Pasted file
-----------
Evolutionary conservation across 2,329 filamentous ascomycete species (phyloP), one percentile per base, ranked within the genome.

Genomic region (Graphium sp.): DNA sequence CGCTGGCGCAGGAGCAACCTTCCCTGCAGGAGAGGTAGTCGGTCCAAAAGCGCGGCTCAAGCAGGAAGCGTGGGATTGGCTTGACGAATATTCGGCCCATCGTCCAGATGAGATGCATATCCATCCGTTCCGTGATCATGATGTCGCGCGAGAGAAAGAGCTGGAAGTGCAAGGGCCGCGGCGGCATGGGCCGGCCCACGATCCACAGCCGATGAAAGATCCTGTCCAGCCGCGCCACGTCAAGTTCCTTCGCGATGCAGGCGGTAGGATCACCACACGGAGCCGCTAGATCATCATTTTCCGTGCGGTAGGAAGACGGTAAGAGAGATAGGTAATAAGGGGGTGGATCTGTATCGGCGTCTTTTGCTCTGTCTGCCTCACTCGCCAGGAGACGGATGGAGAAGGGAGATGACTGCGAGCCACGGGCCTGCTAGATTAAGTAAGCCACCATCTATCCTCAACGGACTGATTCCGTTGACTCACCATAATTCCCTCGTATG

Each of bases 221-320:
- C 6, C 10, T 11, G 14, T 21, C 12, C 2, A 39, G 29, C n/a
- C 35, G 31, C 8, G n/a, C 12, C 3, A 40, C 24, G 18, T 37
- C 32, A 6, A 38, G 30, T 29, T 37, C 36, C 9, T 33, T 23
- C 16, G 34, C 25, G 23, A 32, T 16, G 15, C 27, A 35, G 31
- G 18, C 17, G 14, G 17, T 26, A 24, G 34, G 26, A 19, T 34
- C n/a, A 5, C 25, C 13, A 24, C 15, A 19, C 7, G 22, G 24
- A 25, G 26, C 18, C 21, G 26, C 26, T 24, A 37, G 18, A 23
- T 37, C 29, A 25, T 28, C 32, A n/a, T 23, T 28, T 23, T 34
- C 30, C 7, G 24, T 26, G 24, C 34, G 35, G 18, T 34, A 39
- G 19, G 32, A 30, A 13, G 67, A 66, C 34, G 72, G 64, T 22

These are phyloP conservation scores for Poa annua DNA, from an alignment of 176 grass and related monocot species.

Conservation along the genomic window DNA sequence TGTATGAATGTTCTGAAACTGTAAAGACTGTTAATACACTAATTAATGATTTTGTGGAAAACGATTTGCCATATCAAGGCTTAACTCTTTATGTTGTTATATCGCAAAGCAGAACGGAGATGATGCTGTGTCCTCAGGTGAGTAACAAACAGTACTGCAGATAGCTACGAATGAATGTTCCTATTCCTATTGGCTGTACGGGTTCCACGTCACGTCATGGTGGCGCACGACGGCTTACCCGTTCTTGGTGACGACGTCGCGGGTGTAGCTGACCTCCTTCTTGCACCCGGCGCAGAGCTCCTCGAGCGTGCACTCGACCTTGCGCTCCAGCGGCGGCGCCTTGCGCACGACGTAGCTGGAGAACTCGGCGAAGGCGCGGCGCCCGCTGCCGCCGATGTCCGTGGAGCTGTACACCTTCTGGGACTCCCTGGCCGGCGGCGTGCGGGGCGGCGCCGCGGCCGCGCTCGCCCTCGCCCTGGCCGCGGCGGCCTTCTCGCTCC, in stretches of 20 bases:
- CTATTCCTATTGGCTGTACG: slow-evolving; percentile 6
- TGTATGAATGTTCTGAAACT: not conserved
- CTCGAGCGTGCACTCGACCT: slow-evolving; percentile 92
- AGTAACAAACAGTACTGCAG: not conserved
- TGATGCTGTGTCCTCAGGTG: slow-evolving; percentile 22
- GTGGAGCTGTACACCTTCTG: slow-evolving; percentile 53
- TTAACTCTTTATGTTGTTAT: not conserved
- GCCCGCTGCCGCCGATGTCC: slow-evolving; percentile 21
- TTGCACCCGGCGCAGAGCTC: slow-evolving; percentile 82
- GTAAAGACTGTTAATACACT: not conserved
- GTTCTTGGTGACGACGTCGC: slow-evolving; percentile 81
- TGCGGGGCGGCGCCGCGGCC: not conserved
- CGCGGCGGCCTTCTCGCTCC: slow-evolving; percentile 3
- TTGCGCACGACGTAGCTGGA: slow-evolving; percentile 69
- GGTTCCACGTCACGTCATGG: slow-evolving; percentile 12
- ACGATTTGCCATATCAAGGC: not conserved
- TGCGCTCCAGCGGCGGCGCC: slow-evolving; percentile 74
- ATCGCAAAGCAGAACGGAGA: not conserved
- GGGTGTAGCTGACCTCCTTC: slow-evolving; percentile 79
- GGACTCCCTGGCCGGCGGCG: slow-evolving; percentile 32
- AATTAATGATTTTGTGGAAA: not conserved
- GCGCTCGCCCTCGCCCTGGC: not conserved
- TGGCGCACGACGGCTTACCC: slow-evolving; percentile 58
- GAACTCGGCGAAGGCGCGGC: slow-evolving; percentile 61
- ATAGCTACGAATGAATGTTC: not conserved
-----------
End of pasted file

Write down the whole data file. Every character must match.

Evolutionary conservation across 2,329 filamentous ascomycete species (phyloP), one percentile per base, ranked within the genome.

Genomic region (Graphium sp.): DNA sequence CGCTGGCGCAGGAGCAACCTTCCCTGCAGGAGAGGTAGTCGGTCCAAAAGCGCGGCTCAAGCAGGAAGCGTGGGATTGGCTTGACGAATATTCGGCCCATCGTCCAGATGAGATGCATATCCATCCGTTCCGTGATCATGATGTCGCGCGAGAGAAAGAGCTGGAAGTGCAAGGGCCGCGGCGGCATGGGCCGGCCCACGATCCACAGCCGATGAAAGATCCTGTCCAGCCGCGCCACGTCAAGTTCCTTCGCGATGCAGGCGGTAGGATCACCACACGGAGCCGCTAGATCATCATTTTCCGTGCGGTAGGAAGACGGTAAGAGAGATAGGTAATAAGGGGGTGGATCTGTATCGGCGTCTTTTGCTCTGTCTGCCTCACTCGCCAGGAGACGGATGGAGAAGGGAGATGACTGCGAGCCACGGGCCTGCTAGATTAAGTAAGCCACCATCTATCCTCAACGGACTGATTCCGTTGACTCACCATAATTCCCTCGTATG

Each of bases 221-320:
- C 6, C 10, T 11, G 14, T 21, C 12, C 2, A 39, G 29, C n/a
- C 35, G 31, C 8, G n/a, C 12, C 3, A 40, C 24, G 18, T 37
- C 32, A 6, A 38, G 30, T 29, T 37, C 36, C 9, T 33, T 23
- C 16, G 34, C 25, G 23, A 32, T 16, G 15, C 27, A 35, G 31
- G 18, C 17, G 14, G 17, T 26, A 24, G 34, G 26, A 19, T 34
- C n/a, A 5, C 25, C 13, A 24, C 15, A 19, C 7, G 22, G 24
- A 25, G 26, C 18, C 21, G 26, C 26, T 24, A 37, G 18, A 23
- T 37, C 29, A 25, T 28, C 32, A n/a, T 23, T 28, T 23, T 34
- C 30, C 7, G 24, T 26, G 24, C 34, G 35, G 18, T 34, A 39
- G 19, G 32, A 30, A 13, G 67, A 66, C 34, G 72, G 64, T 22

These are phyloP conservation scores for Poa annua DNA, from an alignment of 176 grass and related monocot species.

Conservation along the genomic window DNA sequence TGTATGAATGTTCTGAAACTGTAAAGACTGTTAATACACTAATTAATGATTTTGTGGAAAACGATTTGCCATATCAAGGCTTAACTCTTTATGTTGTTATATCGCAAAGCAGAACGGAGATGATGCTGTGTCCTCAGGTGAGTAACAAACAGTACTGCAGATAGCTACGAATGAATGTTCCTATTCCTATTGGCTGTACGGGTTCCACGTCACGTCATGGTGGCGCACGACGGCTTACCCGTTCTTGGTGACGACGTCGCGGGTGTAGCTGACCTCCTTCTTGCACCCGGCGCAGAGCTCCTCGAGCGTGCACTCGACCTTGCGCTCCAGCGGCGGCGCCTTGCGCACGACGTAGCTGGAGAACTCGGCGAAGGCGCGGCGCCCGCTGCCGCCGATGTCCGTGGAGCTGTACACCTTCTGGGACTCCCTGGCCGGCGGCGTGCGGGGCGGCGCCGCGGCCGCGCTCGCCCTCGCCCTGGCCGCGGCGGCCTTCTCGCTCC, in stretches of 20 bases:
- CTATTCCTATTGGCTGTACG: slow-evolving; percentile 6
- TGTATGAATGTTCTGAAACT: not conserved
- CTCGAGCGTGCACTCGACCT: slow-evolving; percentile 92
- AGTAACAAACAGTACTGCAG: not conserved
- TGATGCTGTGTCCTCAGGTG: slow-evolving; percentile 22
- GTGGAGCTGTACACCTTCTG: slow-evolving; percentile 53
- TTAACTCTTTATGTTGTTAT: not conserved
- GCCCGCTGCCGCCGATGTCC: slow-evolving; percentile 21
- TTGCACCCGGCGCAGAGCTC: slow-evolving; percentile 82
- GTAAAGACTGTTAATACACT: not conserved
- GTTCTTGGTGACGACGTCGC: slow-evolving; percentile 81
- TGCGGGGCGGCGCCGCGGCC: not conserved
- CGCGGCGGCCTTCTCGCTCC: slow-evolving; percentile 3
- TTGCGCACGACGTAGCTGGA: slow-evolving; percentile 69
- GGTTCCACGTCACGTCATGG: slow-evolving; percentile 12
- ACGATTTGCCATATCAAGGC: not conserved
- TGCGCTCCAGCGGCGGCGCC: slow-evolving; percentile 74
- ATCGCAAAGCAGAACGGAGA: not conserved
- GGGTGTAGCTGACCTCCTTC: slow-evolving; percentile 79
- GGACTCCCTGGCCGGCGGCG: slow-evolving; percentile 32
- AATTAATGATTTTGTGGAAA: not conserved
- GCGCTCGCCCTCGCCCTGGC: not conserved
- TGGCGCACGACGGCTTACCC: slow-evolving; percentile 58
- GAACTCGGCGAAGGCGCGGC: slow-evolving; percentile 61
- ATAGCTACGAATGAATGTTC: not conserved